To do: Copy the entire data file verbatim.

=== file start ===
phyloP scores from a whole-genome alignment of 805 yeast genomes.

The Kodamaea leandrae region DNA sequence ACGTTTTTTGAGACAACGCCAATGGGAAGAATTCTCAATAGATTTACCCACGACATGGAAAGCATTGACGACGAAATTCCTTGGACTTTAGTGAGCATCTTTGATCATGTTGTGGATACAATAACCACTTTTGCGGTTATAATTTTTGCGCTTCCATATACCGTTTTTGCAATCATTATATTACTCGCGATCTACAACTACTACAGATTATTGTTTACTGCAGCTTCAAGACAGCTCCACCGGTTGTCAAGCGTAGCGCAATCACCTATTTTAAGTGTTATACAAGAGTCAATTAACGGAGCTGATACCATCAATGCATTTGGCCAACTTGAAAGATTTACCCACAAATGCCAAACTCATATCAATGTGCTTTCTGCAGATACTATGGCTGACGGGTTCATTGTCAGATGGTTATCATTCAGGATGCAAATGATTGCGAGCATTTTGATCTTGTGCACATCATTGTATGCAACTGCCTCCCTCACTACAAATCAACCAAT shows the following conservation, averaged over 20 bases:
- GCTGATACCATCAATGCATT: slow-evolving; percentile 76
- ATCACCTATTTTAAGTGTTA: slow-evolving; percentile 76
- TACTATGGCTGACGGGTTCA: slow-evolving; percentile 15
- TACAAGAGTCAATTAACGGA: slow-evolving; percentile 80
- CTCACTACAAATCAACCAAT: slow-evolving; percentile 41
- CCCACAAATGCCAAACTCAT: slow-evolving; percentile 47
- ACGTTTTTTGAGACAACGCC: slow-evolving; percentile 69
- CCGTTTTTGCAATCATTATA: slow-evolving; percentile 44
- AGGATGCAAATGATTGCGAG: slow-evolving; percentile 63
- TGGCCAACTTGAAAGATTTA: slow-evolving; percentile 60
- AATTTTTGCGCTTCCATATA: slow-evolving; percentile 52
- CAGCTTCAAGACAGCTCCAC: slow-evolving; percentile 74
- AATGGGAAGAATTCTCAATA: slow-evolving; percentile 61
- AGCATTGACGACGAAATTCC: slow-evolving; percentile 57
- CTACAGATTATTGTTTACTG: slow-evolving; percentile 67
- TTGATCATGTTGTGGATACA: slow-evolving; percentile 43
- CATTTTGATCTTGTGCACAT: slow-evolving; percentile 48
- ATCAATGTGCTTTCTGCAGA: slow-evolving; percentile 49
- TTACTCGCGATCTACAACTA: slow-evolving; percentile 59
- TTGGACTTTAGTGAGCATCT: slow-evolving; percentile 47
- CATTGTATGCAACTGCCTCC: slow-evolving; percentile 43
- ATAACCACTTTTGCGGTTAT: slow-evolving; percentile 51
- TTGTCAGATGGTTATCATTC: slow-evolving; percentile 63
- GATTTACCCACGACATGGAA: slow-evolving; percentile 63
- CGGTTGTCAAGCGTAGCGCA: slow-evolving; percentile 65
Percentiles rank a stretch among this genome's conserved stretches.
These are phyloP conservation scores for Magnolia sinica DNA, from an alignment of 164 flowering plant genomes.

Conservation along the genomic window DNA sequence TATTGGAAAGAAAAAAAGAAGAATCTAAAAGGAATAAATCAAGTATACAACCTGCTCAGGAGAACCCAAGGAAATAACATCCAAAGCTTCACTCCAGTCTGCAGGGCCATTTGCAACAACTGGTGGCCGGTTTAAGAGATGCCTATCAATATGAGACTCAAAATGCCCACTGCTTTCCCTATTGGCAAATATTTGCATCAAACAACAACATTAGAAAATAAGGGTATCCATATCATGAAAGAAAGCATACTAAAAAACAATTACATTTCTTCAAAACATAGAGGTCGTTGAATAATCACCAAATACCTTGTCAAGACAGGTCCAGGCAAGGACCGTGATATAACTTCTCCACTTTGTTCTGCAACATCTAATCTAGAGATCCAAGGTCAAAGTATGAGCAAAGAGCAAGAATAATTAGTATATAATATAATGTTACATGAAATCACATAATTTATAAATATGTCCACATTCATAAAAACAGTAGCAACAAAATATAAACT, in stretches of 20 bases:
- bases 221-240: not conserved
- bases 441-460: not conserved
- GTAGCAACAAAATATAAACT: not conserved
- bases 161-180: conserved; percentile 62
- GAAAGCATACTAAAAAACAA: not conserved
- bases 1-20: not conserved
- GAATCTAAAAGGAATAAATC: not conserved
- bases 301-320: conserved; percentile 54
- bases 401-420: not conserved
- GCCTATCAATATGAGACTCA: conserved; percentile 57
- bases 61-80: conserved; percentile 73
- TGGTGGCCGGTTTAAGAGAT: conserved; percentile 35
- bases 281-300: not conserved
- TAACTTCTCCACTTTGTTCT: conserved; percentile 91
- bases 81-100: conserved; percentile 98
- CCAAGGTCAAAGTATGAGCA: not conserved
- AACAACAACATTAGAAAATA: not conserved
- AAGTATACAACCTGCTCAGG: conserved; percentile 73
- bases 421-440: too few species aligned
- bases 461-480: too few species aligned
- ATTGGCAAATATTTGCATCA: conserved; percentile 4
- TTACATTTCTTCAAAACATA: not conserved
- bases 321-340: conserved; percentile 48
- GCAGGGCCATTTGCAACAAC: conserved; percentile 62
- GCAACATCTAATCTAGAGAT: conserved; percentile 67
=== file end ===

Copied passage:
phyloP scores from a whole-genome alignment of 805 yeast genomes.

The Kodamaea leandrae region DNA sequence ACGTTTTTTGAGACAACGCCAATGGGAAGAATTCTCAATAGATTTACCCACGACATGGAAAGCATTGACGACGAAATTCCTTGGACTTTAGTGAGCATCTTTGATCATGTTGTGGATACAATAACCACTTTTGCGGTTATAATTTTTGCGCTTCCATATACCGTTTTTGCAATCATTATATTACTCGCGATCTACAACTACTACAGATTATTGTTTACTGCAGCTTCAAGACAGCTCCACCGGTTGTCAAGCGTAGCGCAATCACCTATTTTAAGTGTTATACAAGAGTCAATTAACGGAGCTGATACCATCAATGCATTTGGCCAACTTGAAAGATTTACCCACAAATGCCAAACTCATATCAATGTGCTTTCTGCAGATACTATGGCTGACGGGTTCATTGTCAGATGGTTATCATTCAGGATGCAAATGATTGCGAGCATTTTGATCTTGTGCACATCATTGTATGCAACTGCCTCCCTCACTACAAATCAACCAAT shows the following conservation, averaged over 20 bases:
- GCTGATACCATCAATGCATT: slow-evolving; percentile 76
- ATCACCTATTTTAAGTGTTA: slow-evolving; percentile 76
- TACTATGGCTGACGGGTTCA: slow-evolving; percentile 15
- TACAAGAGTCAATTAACGGA: slow-evolving; percentile 80
- CTCACTACAAATCAACCAAT: slow-evolving; percentile 41
- CCCACAAATGCCAAACTCAT: slow-evolving; percentile 47
- ACGTTTTTTGAGACAACGCC: slow-evolving; percentile 69
- CCGTTTTTGCAATCATTATA: slow-evolving; percentile 44
- AGGATGCAAATGATTGCGAG: slow-evolving; percentile 63
- TGGCCAACTTGAAAGATTTA: slow-evolving; percentile 60
- AATTTTTGCGCTTCCATATA: slow-evolving; percentile 52
- CAGCTTCAAGACAGCTCCAC: slow-evolving; percentile 74
- AATGGGAAGAATTCTCAATA: slow-evolving; percentile 61
- AGCATTGACGACGAAATTCC: slow-evolving; percentile 57
- CTACAGATTATTGTTTACTG: slow-evolving; percentile 67
- TTGATCATGTTGTGGATACA: slow-evolving; percentile 43
- CATTTTGATCTTGTGCACAT: slow-evolving; percentile 48
- ATCAATGTGCTTTCTGCAGA: slow-evolving; percentile 49
- TTACTCGCGATCTACAACTA: slow-evolving; percentile 59
- TTGGACTTTAGTGAGCATCT: slow-evolving; percentile 47
- CATTGTATGCAACTGCCTCC: slow-evolving; percentile 43
- ATAACCACTTTTGCGGTTAT: slow-evolving; percentile 51
- TTGTCAGATGGTTATCATTC: slow-evolving; percentile 63
- GATTTACCCACGACATGGAA: slow-evolving; percentile 63
- CGGTTGTCAAGCGTAGCGCA: slow-evolving; percentile 65
Percentiles rank a stretch among this genome's conserved stretches.
These are phyloP conservation scores for Magnolia sinica DNA, from an alignment of 164 flowering plant genomes.

Conservation along the genomic window DNA sequence TATTGGAAAGAAAAAAAGAAGAATCTAAAAGGAATAAATCAAGTATACAACCTGCTCAGGAGAACCCAAGGAAATAACATCCAAAGCTTCACTCCAGTCTGCAGGGCCATTTGCAACAACTGGTGGCCGGTTTAAGAGATGCCTATCAATATGAGACTCAAAATGCCCACTGCTTTCCCTATTGGCAAATATTTGCATCAAACAACAACATTAGAAAATAAGGGTATCCATATCATGAAAGAAAGCATACTAAAAAACAATTACATTTCTTCAAAACATAGAGGTCGTTGAATAATCACCAAATACCTTGTCAAGACAGGTCCAGGCAAGGACCGTGATATAACTTCTCCACTTTGTTCTGCAACATCTAATCTAGAGATCCAAGGTCAAAGTATGAGCAAAGAGCAAGAATAATTAGTATATAATATAATGTTACATGAAATCACATAATTTATAAATATGTCCACATTCATAAAAACAGTAGCAACAAAATATAAACT, in stretches of 20 bases:
- bases 221-240: not conserved
- bases 441-460: not conserved
- GTAGCAACAAAATATAAACT: not conserved
- bases 161-180: conserved; percentile 62
- GAAAGCATACTAAAAAACAA: not conserved
- bases 1-20: not conserved
- GAATCTAAAAGGAATAAATC: not conserved
- bases 301-320: conserved; percentile 54
- bases 401-420: not conserved
- GCCTATCAATATGAGACTCA: conserved; percentile 57
- bases 61-80: conserved; percentile 73
- TGGTGGCCGGTTTAAGAGAT: conserved; percentile 35
- bases 281-300: not conserved
- TAACTTCTCCACTTTGTTCT: conserved; percentile 91
- bases 81-100: conserved; percentile 98
- CCAAGGTCAAAGTATGAGCA: not conserved
- AACAACAACATTAGAAAATA: not conserved
- AAGTATACAACCTGCTCAGG: conserved; percentile 73
- bases 421-440: too few species aligned
- bases 461-480: too few species aligned
- ATTGGCAAATATTTGCATCA: conserved; percentile 4
- TTACATTTCTTCAAAACATA: not conserved
- bases 321-340: conserved; percentile 48
- GCAGGGCCATTTGCAACAAC: conserved; percentile 62
- GCAACATCTAATCTAGAGAT: conserved; percentile 67